Daily Reflection for Wednesday, June 30, 2021
Peace and Blessings, Friends and Parishioners,
We encourage you to reflect on Wednesday’s readings at this link:
If you prefer to use your own Bible, the readings are:
First Reading: Genesis 21: 5, 8-20a
Responsorial: Psalm 34: 7-8, 10-11, 12-13
Gospel: Matthew 8: 28-34
Our reflection on Wednesday’s readings:
Sarah noticed the son [Ishmael] whom Hagar the Egyptian had borne to Abraham playing with her son Isaac…. God heard the boy’s voice, and God’s angel called to Hagar from heaven: “What is the matter, Hagar? Do not fear; God has heard the boy’s voice in this plight of his. Get up, lift up the boy and hold him by the hand; for I will make of him a great nation.”
Genesis 21: 9, 17-18.
The reading from Genesis is a bit unsettling for me, a Christian. It is also interesting and enlightening. Abraham was the father to Ishmael and the father to Isaac. Abraham is also the “father” to Judaism, Christianity, and Islam. Ishmael is believed to be an ancestor of the prophet Muhammed just as Isaac is believed to be an ancestor of Jesus.
Abraham was told that great nations would come from both Ishmael and Isaac. I am not a Biblical scholar, theologian, priest, imam, historian, or political scientist. But the promise from God to Abraham has indeed come true. As of 2015, this planet claimed 2.3 billion Christians, .01 billion Jews, and 1.8 billion Muslims. By far, Christianity and Islam are the most populous religions in the world.*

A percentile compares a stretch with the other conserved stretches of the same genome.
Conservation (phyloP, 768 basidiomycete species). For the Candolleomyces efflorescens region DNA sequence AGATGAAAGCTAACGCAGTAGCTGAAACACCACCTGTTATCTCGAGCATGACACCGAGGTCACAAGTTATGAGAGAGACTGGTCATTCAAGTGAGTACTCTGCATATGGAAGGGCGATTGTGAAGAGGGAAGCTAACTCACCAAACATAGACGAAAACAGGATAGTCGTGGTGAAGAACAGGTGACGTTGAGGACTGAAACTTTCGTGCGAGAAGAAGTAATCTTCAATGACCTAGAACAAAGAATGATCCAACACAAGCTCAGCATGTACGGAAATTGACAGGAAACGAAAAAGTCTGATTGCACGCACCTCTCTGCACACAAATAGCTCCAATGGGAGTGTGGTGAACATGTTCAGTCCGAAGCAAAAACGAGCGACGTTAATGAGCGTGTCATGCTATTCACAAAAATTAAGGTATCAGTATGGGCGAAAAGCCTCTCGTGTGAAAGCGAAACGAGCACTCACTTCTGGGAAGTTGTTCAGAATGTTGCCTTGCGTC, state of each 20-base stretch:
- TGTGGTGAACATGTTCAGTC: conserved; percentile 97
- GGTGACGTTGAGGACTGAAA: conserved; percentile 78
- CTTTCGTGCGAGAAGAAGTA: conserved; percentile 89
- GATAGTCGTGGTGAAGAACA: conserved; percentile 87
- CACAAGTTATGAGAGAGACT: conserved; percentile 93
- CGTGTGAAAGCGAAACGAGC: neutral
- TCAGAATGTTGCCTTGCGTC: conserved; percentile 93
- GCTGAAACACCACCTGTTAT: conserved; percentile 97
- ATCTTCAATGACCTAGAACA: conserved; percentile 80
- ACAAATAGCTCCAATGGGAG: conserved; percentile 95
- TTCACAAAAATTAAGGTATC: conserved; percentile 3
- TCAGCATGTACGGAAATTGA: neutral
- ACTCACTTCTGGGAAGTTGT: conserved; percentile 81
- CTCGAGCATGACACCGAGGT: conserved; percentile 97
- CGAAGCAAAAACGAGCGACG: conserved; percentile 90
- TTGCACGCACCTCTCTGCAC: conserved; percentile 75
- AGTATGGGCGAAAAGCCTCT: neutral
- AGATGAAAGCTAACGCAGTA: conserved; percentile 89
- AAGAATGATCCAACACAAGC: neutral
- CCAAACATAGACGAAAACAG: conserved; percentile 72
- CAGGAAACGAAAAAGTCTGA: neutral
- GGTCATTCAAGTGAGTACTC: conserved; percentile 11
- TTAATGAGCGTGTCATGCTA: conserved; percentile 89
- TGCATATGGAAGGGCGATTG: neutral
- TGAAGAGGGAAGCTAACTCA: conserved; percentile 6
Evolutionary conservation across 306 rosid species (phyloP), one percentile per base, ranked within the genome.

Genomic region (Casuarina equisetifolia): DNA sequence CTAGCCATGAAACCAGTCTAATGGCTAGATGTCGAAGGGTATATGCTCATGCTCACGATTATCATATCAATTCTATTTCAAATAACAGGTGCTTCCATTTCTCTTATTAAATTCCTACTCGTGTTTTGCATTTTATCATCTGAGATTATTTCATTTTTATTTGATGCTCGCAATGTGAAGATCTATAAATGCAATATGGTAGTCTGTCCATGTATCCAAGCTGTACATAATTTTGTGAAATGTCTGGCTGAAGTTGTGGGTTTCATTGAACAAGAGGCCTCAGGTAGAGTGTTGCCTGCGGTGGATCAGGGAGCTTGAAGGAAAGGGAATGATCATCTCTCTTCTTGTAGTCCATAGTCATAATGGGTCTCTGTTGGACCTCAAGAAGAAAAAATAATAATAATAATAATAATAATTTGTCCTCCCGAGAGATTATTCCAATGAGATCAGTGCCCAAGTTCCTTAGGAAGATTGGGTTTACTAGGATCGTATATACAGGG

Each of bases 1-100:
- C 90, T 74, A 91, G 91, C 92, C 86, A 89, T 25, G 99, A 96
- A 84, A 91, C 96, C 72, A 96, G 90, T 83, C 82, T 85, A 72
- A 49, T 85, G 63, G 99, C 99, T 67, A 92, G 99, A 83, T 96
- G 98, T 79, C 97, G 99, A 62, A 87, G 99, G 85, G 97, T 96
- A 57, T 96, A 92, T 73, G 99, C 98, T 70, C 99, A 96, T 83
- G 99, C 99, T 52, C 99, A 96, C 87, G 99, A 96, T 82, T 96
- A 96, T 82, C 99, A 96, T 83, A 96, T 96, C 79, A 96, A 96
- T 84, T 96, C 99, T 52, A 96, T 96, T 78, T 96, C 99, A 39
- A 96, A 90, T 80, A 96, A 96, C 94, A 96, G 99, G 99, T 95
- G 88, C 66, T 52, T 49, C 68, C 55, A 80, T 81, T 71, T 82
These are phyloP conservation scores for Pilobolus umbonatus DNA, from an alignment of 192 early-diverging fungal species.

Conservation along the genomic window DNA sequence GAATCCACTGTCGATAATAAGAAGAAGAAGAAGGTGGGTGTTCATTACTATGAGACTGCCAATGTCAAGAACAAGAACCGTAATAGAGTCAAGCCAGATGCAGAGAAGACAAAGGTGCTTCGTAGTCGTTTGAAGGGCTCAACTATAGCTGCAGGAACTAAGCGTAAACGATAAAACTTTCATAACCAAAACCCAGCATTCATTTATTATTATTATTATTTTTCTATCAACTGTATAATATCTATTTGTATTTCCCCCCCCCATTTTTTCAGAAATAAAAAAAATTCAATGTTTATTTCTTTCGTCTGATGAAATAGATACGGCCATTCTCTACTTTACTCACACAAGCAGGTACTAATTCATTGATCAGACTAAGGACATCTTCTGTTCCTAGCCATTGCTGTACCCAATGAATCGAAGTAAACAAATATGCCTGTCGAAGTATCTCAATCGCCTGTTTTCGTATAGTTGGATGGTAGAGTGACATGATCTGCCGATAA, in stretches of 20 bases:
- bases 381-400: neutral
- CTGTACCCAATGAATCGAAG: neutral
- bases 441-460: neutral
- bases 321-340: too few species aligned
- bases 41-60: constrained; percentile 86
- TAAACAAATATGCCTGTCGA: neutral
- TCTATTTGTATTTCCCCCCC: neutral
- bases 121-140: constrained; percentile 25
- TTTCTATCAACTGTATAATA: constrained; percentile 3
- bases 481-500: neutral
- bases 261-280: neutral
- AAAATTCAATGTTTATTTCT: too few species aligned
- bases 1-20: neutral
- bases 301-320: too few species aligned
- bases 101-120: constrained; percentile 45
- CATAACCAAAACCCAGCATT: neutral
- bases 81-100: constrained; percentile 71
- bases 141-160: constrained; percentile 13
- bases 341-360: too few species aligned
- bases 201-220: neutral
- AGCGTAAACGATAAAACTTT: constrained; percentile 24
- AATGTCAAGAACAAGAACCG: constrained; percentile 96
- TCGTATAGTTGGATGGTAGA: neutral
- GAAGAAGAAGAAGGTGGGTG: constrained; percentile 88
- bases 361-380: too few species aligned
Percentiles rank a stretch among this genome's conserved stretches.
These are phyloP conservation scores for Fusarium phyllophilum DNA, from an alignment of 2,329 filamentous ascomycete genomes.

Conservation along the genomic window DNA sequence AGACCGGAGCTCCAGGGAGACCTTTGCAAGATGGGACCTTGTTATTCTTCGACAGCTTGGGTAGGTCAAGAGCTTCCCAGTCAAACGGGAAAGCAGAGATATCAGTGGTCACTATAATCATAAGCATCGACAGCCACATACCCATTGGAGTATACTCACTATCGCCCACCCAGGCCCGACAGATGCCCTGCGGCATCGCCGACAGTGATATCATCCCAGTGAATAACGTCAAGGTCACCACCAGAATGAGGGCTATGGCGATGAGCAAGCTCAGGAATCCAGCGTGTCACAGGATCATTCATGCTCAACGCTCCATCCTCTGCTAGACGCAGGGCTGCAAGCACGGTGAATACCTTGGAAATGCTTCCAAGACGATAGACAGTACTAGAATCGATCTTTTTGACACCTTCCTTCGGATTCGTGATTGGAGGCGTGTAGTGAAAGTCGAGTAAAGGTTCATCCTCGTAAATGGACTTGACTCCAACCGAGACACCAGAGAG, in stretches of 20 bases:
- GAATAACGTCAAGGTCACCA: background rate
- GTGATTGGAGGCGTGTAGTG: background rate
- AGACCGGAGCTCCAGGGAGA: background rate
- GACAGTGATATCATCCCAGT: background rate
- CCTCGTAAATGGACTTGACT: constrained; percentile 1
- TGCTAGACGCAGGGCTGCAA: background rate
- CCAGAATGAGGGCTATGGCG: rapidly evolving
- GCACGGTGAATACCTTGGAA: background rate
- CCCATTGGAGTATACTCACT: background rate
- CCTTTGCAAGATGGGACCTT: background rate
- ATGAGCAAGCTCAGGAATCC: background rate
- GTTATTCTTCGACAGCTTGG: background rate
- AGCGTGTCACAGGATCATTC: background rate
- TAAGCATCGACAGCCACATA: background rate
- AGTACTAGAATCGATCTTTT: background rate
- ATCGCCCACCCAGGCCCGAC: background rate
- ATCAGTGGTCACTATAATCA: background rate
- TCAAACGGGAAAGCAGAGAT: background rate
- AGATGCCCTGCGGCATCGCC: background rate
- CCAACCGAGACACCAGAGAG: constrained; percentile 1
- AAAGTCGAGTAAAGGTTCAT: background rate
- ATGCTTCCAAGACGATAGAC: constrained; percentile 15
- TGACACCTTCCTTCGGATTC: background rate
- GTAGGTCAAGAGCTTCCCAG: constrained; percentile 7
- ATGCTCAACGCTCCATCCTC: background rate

But so often the news is filled with example of religious conflicts and killing in the name of God. Atheist people I know credibly raise questions about the multitude of problems today and throughout much of known history that have been based on “religion.” God is bigger than any religion.
According to our Scriptures, as early as Genesis 4, God says in verse 10: “What have you done? Your brother’s blood cries out to me from the ground!” I have to think that the blood of our sisters and brothers is still crying out to God when a Muslim kills a Jew, or a Christian kills a Muslim, or a Jew kills a Muslim. And on and on. The blood is flowing, and God is asking “What have you done?”
Like the two people possessed by demons in today’s Gospel, who ask, “What have you to do with us, Son of God?” we need to ask, “Jesus, what do you have to do with us?” I need to ask, “Jesus, what do you have to do with me?” I can count myself among the 2.3 billion Christians, but that does not make me a true follower of Jesus. I am reminded of the adage, “Sitting in church doesn’t make me a Christian any more than sitting in a garage makes me a mechanic.”
Jesus, you have told me repeatedly what you want from me. Help me to love.
Peace and blessings,